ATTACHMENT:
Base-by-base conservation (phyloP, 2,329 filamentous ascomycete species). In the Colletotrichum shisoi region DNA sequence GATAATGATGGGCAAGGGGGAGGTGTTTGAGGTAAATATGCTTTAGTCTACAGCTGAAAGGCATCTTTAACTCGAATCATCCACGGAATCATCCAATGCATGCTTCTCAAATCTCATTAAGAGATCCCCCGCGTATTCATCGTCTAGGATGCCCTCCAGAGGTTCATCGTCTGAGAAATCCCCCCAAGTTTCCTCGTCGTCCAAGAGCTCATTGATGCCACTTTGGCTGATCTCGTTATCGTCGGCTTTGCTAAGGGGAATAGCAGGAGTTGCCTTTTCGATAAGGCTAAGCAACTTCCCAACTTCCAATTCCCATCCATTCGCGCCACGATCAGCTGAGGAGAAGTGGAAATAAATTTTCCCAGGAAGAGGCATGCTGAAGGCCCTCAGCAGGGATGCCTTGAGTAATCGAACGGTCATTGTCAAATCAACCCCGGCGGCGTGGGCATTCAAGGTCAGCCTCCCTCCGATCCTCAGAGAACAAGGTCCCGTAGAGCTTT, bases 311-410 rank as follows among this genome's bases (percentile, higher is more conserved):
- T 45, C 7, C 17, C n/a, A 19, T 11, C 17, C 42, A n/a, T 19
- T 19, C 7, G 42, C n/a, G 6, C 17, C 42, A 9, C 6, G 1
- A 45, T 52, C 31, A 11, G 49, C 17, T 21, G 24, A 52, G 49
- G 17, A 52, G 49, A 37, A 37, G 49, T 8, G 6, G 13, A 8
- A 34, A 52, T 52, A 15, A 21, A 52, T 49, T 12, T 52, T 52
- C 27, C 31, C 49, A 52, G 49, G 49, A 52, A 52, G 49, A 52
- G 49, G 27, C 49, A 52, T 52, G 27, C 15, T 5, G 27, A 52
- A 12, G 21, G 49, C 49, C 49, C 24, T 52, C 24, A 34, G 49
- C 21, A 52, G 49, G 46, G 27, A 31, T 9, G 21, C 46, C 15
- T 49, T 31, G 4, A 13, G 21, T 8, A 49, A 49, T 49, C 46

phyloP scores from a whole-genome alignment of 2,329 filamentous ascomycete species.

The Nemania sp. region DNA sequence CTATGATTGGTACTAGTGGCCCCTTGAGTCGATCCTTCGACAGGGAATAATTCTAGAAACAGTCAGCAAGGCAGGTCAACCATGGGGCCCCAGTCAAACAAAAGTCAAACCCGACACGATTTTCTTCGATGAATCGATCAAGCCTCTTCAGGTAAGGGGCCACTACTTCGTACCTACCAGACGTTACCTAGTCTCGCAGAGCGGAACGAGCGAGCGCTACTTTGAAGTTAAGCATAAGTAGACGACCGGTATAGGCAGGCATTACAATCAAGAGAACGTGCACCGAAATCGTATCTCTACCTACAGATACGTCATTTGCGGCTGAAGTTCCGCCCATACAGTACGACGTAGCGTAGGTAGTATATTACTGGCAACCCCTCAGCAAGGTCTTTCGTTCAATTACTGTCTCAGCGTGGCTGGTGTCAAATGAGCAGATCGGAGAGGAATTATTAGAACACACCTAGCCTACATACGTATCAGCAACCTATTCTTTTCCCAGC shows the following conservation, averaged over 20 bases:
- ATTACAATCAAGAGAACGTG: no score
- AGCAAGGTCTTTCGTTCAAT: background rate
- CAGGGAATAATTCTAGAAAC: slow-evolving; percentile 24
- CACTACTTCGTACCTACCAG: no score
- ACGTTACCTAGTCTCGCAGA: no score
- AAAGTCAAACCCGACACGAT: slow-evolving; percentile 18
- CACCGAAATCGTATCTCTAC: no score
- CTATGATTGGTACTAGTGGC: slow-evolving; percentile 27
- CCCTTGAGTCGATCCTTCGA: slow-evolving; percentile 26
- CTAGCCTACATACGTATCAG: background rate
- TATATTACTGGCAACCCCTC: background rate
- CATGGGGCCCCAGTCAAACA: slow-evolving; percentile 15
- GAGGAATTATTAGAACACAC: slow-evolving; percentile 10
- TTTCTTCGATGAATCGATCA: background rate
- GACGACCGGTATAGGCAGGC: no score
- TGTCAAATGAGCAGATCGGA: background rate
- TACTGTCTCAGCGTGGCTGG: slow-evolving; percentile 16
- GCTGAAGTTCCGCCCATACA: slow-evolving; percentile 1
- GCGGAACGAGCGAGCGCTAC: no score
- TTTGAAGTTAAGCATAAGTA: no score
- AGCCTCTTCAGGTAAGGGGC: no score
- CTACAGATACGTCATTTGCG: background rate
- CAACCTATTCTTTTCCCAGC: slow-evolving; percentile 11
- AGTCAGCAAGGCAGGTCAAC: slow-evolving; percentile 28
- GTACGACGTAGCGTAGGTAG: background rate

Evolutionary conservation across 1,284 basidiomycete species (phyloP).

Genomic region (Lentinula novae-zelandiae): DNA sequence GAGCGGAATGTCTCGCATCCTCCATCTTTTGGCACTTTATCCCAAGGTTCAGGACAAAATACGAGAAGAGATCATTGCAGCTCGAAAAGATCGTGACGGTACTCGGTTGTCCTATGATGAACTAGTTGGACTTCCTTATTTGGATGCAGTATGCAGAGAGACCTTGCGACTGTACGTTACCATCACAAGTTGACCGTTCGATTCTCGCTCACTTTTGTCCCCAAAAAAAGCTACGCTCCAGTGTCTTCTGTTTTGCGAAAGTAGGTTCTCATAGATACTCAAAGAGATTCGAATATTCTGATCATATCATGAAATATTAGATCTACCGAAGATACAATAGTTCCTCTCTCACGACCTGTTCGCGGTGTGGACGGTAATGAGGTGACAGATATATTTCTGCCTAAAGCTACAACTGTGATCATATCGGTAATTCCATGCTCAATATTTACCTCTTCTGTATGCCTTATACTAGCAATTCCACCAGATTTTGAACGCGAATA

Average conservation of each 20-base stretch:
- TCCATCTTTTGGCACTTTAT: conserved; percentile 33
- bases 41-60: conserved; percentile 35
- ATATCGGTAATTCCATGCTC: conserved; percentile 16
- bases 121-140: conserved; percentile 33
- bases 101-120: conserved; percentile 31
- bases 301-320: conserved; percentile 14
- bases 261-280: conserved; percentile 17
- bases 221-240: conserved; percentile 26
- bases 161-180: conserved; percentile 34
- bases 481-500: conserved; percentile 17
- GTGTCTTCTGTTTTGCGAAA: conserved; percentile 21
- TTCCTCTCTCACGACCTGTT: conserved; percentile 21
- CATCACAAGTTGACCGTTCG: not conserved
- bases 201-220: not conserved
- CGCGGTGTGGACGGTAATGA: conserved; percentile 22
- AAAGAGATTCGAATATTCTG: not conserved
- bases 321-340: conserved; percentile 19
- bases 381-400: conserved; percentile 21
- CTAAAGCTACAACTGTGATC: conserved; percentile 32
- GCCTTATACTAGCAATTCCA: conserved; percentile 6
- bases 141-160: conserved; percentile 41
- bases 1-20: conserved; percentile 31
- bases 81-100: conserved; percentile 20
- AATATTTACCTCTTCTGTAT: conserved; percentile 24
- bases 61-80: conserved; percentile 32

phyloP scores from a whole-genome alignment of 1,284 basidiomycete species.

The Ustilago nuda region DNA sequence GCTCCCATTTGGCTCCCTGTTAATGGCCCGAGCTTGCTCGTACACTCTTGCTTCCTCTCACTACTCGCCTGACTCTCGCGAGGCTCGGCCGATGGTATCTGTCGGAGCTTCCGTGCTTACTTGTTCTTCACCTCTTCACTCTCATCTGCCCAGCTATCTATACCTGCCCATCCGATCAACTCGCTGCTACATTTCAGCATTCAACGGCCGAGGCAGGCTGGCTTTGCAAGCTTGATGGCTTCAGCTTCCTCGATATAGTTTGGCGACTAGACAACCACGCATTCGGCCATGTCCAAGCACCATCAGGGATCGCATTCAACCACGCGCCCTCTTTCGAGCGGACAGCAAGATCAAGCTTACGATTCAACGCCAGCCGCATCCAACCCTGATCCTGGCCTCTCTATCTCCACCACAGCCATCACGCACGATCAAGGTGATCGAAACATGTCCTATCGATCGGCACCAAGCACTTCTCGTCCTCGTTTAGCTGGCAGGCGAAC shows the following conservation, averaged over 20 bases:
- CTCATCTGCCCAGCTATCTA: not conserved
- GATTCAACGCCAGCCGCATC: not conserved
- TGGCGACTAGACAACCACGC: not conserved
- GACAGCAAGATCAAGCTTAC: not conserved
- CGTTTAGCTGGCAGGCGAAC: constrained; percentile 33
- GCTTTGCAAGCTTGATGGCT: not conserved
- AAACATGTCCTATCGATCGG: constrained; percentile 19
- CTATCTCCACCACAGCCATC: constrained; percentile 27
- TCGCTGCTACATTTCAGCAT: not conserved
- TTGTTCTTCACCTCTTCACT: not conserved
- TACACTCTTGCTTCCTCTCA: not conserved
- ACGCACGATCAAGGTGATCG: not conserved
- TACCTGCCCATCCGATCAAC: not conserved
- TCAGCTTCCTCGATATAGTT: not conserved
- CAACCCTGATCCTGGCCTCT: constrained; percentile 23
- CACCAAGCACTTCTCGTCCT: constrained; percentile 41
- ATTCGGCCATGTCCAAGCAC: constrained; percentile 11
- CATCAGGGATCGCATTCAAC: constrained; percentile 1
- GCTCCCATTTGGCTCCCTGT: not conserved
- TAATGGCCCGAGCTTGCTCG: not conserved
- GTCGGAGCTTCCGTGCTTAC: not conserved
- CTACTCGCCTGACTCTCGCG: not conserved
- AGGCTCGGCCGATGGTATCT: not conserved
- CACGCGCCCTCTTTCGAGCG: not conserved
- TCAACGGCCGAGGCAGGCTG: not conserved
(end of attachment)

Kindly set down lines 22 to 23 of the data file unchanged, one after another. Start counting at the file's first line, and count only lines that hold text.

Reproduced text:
- CCCTTGAGTCGATCCTTCGA: slow-evolving; percentile 26
- CTAGCCTACATACGTATCAG: background rate